McLaren is staking its future on hybrid supercars.
The British company on Tuesday outlined the first steps in a transition to producing only electrified supercars, a bet that wealthy consumers and motoring enthusiasts will embrace high-performance hybrid and electric vehicles.
McLaren unveiled a lightweight basic assembly that will form the basis of its new hybrid models, the first of which will launch next year. The platform was developed entirely in house, and will allow engineers to strip excess weight out of the company’s supercars.
Mike Flewitt, the CEO of McLaren, said in a statement that the new system would leave the company “ideally placed to deliver to customers levels of electrified high-performance motoring that until now have simply been unattainable.”
Since 2013, McLaren’s range-topping supercars, the P1 followed by the Speedtail, have been hybrids. But the model set to hit showrooms next year will be much lighter and more affordable, and be capable of traveling 30 kilometers (18.6 miles) using only electric power. The 720S, a gasoline-powered car in the middle of the company’s range, has a starting price of around £215,000 ($283,000)
Some supercar makers have been slow to embrace electric and hybrid models because of increased weight from batteries, which can affect handling and performance, and a lack of the throaty engine noise typically associated with the vehicles.
Ferrari (RACE) and Lamborghini were saying as recently as last year that fully electric car technology wasn’t ready for supercars. Both Italian brands have offered high-priced hybrids and are reportedly working on more mainstream hybrid models.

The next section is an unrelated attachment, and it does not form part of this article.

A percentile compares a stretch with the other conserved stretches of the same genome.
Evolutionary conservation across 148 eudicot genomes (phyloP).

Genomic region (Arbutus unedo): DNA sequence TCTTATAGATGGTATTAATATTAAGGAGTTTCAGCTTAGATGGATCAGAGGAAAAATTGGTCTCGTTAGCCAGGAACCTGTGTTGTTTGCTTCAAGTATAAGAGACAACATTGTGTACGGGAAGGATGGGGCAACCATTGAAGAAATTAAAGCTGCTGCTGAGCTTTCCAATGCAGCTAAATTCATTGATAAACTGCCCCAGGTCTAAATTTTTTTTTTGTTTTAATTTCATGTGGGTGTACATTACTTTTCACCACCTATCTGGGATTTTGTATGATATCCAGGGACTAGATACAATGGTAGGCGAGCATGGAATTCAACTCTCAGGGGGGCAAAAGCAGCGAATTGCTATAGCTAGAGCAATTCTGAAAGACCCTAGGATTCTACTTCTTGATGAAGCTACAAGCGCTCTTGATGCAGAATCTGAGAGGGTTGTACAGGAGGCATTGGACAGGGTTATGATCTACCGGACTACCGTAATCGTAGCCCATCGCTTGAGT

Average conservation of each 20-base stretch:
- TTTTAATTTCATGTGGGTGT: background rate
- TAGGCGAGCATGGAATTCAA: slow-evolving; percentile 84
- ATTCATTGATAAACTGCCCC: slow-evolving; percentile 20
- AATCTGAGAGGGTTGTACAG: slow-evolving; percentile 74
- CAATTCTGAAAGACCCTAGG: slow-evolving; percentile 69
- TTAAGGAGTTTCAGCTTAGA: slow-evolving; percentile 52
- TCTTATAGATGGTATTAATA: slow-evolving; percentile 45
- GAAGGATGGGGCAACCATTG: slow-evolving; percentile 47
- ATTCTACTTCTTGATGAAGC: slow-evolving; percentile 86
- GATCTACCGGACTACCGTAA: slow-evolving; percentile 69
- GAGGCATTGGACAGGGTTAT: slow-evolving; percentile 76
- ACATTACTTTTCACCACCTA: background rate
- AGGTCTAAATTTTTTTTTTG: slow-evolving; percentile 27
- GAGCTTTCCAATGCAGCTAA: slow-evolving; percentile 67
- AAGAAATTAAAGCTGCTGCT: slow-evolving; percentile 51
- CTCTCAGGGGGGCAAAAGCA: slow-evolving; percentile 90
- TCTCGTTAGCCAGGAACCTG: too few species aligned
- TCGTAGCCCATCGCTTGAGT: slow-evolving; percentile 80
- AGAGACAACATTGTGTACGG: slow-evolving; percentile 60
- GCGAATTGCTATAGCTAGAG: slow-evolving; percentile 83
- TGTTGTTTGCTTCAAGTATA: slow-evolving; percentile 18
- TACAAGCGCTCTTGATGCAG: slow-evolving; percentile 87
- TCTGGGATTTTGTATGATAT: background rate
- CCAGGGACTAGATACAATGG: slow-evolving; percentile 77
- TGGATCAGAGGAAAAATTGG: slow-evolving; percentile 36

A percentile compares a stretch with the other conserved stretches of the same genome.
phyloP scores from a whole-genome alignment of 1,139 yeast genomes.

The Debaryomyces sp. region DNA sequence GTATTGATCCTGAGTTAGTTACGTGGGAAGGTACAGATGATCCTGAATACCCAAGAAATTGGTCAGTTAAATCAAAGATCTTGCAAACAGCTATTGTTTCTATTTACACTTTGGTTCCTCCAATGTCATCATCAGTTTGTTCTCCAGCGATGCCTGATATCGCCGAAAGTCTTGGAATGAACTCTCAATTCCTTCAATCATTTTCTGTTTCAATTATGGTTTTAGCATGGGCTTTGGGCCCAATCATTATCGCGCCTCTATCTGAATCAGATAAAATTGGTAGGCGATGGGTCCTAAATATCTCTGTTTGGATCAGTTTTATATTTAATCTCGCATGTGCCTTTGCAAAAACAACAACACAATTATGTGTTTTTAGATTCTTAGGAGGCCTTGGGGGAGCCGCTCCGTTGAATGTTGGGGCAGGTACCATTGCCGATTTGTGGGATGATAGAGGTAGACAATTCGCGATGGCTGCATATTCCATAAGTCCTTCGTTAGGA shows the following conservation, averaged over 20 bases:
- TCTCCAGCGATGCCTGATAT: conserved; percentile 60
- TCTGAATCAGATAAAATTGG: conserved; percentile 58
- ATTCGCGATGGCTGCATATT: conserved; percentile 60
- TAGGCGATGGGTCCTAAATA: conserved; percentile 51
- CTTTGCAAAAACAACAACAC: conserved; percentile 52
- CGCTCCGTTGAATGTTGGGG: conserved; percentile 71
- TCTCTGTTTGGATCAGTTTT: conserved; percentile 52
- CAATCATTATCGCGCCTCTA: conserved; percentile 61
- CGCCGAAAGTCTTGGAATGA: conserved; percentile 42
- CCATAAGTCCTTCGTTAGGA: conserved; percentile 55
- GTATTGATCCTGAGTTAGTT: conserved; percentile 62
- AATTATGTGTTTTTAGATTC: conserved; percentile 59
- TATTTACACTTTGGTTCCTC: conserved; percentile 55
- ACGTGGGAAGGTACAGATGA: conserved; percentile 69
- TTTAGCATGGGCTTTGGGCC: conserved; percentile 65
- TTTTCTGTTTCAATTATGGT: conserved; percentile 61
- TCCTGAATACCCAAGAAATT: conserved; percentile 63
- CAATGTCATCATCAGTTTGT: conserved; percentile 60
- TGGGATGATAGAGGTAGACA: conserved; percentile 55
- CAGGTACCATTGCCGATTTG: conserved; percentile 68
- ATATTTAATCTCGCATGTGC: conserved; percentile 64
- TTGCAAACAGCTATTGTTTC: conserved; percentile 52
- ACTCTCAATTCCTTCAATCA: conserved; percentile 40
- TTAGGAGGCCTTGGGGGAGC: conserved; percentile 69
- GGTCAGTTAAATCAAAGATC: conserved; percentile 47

Carmakers large and small are moving to overhaul their product lineups as regulators around the world tighten emissions standards and impose deadlines by which the industry must phase out vehicles powered by gasoline and diesel.
In the United Kingdom, for example, the government said in February that it would prohibit sales of new gasoline and diesel cars from 2035 — five years earlier than planned. Hybrid vehicles will also be banned. Norway wants all new passenger cars and vans sold in the country to be zero-emission vehicles by 2025.
Trouble at McLaren
McLaren has been hit hard by the coronavirus pandemic, which forced it to temporarily halt production in March. The company announced in May that it would slash 1,200 jobs as part of a restructuring.
The carmaker had hoped to deliver around 4,000 vehicles in 2020, but sales collapsed in the first quarter. McLaren sold just 307 vehicles in the first three months of the year, a decline of nearly 70% from 2019.